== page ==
Villagers began experiencing coronavirus symptoms in early March. Days later, after Dr. Zelenko began treating patients with his three-drug combination and saw many of them improving, he created a YouTube account and uploaded his video that addressed Mr. Trump.
“At the time, it was a brand-new finding, and I viewed it like a commander in the battlefield,” he said of the video. “I realized I needed to speak to the five-star general.”
Hydroxychloroquine, which is sold under the brand name Plaquenil, has started selling out at many pharmacies nationwide. Some health systems have begun reserving their supplies for coronavirus patients, depriving those who take it for other conditions. At least four states have restricted hydroxychloroquine prescriptions to prevent hoarding.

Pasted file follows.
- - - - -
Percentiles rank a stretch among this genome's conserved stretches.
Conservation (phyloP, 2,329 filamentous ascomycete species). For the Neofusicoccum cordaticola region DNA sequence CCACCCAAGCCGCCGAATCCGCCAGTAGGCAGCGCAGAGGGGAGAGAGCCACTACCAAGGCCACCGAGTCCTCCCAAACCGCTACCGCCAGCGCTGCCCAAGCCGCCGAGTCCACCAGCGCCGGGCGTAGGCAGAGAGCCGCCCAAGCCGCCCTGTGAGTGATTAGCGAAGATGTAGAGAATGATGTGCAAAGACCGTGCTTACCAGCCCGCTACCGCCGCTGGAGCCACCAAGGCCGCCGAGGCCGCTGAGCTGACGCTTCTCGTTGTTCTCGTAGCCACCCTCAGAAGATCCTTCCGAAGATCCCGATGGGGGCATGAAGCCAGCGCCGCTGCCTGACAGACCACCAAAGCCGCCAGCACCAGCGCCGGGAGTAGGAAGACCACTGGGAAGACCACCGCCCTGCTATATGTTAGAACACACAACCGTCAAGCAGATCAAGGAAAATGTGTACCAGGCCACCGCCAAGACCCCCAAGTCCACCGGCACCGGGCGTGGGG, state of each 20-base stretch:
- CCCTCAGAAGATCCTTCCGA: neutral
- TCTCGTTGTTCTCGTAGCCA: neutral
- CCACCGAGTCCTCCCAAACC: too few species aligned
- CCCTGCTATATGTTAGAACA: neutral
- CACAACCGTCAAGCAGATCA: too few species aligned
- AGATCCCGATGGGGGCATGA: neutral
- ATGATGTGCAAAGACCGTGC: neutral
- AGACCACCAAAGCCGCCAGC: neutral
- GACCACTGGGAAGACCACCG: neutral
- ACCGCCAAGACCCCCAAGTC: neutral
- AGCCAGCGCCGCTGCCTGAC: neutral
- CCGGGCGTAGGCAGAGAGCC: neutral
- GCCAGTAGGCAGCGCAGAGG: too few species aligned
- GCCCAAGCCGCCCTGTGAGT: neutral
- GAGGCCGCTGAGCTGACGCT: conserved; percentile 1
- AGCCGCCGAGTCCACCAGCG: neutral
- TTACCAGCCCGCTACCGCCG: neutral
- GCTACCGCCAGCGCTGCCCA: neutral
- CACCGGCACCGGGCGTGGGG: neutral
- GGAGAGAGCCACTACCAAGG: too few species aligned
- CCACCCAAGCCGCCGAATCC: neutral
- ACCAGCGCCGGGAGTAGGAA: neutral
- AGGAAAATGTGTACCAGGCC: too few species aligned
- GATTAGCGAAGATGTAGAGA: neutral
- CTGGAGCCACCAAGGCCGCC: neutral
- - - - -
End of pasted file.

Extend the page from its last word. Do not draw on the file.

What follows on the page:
HCQ, as hydroxychloroquine is known, is generally considered safe for clinical use. But it can be risky if patients administer the drugs themselves. Last month, an Arizona man died after ingesting a type of fish parasite treatment that listed chloroquine phosphate as one of its ingredients.
“You don’t want people stockpiling this at home,” said Dr. Dena Grayson, a biotech executive who has helped develop drugs for Ebola and other epidemics. “If you do get sick, you need to take this under close supervision of a doctor to make sure you don’t drop dead.”